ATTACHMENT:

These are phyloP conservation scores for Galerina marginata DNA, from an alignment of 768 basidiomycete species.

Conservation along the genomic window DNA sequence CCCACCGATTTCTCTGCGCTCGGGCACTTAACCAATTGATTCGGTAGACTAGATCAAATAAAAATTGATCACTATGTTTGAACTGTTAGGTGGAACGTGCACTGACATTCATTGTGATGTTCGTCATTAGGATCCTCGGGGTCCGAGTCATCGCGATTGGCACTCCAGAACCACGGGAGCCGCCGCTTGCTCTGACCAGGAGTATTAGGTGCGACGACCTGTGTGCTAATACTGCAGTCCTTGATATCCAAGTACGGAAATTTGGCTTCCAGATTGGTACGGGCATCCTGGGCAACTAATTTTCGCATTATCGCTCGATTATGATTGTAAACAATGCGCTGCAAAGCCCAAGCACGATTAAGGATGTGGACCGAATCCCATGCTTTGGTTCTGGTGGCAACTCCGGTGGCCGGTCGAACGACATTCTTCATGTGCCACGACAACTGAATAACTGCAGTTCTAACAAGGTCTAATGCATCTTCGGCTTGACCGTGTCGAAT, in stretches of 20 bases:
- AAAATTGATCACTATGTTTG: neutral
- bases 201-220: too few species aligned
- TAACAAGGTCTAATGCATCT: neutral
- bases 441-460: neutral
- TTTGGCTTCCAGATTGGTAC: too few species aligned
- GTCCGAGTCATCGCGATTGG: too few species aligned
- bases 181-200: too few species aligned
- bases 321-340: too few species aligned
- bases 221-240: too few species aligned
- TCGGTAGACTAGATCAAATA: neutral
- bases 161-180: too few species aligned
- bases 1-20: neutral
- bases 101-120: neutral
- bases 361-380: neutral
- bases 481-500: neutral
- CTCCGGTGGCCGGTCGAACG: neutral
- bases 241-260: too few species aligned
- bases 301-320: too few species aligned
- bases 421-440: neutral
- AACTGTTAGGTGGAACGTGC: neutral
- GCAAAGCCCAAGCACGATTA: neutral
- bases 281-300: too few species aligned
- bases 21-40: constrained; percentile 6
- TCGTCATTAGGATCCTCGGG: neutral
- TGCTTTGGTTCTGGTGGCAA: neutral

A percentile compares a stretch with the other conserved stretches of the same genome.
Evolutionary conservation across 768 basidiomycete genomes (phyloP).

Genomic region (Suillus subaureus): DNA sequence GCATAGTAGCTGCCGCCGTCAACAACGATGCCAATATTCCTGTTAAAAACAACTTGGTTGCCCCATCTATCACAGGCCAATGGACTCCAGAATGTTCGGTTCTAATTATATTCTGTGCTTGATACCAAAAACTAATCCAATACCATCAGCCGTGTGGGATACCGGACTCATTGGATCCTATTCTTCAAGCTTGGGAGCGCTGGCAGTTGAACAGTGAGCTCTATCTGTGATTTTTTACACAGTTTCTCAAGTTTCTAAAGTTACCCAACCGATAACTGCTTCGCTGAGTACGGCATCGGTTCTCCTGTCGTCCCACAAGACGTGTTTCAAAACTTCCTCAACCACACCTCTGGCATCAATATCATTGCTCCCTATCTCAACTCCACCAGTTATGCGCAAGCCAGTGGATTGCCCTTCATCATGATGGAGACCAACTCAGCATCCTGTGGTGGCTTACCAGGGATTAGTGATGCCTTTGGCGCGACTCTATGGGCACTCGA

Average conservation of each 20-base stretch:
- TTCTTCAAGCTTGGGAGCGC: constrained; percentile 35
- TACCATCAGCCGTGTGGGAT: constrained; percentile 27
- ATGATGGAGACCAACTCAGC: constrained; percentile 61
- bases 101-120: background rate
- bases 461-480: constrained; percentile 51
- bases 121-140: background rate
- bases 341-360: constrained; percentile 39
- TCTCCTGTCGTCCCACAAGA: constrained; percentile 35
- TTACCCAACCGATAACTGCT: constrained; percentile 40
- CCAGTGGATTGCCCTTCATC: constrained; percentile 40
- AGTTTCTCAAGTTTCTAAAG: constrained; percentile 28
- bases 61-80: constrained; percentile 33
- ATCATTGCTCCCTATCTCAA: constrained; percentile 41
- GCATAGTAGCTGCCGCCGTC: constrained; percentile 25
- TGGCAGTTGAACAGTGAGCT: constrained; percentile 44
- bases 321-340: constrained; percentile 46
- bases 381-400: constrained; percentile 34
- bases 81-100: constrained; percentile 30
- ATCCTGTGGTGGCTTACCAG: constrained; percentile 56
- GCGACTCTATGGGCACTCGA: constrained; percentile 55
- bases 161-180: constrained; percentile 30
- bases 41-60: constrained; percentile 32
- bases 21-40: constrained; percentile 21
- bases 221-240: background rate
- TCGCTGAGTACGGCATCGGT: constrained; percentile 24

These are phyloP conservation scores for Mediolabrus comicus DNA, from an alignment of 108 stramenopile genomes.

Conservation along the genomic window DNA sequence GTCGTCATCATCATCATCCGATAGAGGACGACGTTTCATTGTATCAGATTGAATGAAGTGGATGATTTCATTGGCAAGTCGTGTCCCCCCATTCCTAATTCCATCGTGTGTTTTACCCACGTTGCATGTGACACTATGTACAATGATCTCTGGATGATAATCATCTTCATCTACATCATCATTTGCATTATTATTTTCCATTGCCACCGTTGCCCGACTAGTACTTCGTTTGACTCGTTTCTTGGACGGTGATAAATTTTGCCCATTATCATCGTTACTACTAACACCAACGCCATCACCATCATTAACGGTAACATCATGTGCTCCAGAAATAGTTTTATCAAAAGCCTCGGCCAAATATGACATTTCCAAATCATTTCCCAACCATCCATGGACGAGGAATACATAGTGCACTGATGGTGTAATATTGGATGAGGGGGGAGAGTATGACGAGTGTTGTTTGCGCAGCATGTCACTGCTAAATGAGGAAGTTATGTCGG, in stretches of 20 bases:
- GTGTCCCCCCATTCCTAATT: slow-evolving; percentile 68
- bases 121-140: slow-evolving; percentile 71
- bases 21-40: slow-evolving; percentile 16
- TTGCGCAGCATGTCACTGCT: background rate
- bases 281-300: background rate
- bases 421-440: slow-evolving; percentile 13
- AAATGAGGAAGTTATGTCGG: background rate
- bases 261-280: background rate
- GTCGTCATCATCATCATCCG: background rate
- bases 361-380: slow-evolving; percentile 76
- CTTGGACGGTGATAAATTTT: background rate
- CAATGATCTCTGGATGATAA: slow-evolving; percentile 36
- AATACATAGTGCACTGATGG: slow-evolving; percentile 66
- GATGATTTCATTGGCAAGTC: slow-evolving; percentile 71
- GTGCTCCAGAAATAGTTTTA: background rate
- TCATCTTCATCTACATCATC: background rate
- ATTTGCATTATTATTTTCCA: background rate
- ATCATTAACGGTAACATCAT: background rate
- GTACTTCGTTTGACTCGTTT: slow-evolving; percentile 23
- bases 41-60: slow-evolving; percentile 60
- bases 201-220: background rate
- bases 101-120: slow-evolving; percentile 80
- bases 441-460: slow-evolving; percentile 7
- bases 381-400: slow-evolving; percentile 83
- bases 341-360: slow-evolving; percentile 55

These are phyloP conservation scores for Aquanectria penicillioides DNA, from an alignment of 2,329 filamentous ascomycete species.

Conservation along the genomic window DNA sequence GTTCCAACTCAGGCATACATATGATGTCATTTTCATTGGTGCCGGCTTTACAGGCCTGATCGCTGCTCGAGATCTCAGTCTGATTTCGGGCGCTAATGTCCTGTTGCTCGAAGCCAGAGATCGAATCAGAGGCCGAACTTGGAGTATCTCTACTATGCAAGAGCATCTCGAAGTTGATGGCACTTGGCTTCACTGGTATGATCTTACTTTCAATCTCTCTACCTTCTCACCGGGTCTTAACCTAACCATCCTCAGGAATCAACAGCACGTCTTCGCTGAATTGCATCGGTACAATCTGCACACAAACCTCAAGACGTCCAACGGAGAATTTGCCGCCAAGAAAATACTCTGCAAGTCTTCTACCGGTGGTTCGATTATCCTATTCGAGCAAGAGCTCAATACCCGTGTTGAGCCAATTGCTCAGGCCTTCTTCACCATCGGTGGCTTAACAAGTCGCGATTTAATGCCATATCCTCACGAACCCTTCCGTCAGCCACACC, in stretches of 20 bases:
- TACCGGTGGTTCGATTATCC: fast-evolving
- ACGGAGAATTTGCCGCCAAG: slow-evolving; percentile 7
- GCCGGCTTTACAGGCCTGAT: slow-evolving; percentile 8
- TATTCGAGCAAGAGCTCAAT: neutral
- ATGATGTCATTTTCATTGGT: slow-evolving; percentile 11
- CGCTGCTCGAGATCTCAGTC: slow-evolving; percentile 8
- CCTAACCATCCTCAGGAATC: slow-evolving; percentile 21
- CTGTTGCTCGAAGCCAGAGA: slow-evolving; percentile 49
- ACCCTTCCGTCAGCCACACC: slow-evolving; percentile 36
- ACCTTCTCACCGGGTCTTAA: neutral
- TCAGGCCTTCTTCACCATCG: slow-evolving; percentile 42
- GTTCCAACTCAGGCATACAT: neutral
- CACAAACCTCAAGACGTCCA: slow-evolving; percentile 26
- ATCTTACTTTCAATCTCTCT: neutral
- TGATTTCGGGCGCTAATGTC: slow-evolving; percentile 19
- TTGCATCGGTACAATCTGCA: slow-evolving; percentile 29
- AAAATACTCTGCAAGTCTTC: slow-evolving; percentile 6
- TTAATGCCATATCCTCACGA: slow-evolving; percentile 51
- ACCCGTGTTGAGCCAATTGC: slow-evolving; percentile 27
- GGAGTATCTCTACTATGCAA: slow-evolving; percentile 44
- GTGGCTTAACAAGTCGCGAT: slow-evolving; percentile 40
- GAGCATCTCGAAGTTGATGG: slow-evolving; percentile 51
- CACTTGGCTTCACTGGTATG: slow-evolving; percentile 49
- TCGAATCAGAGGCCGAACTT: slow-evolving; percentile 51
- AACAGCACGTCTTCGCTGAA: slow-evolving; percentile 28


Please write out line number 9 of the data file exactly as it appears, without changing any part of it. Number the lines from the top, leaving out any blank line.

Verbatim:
- bases 181-200: too few species aligned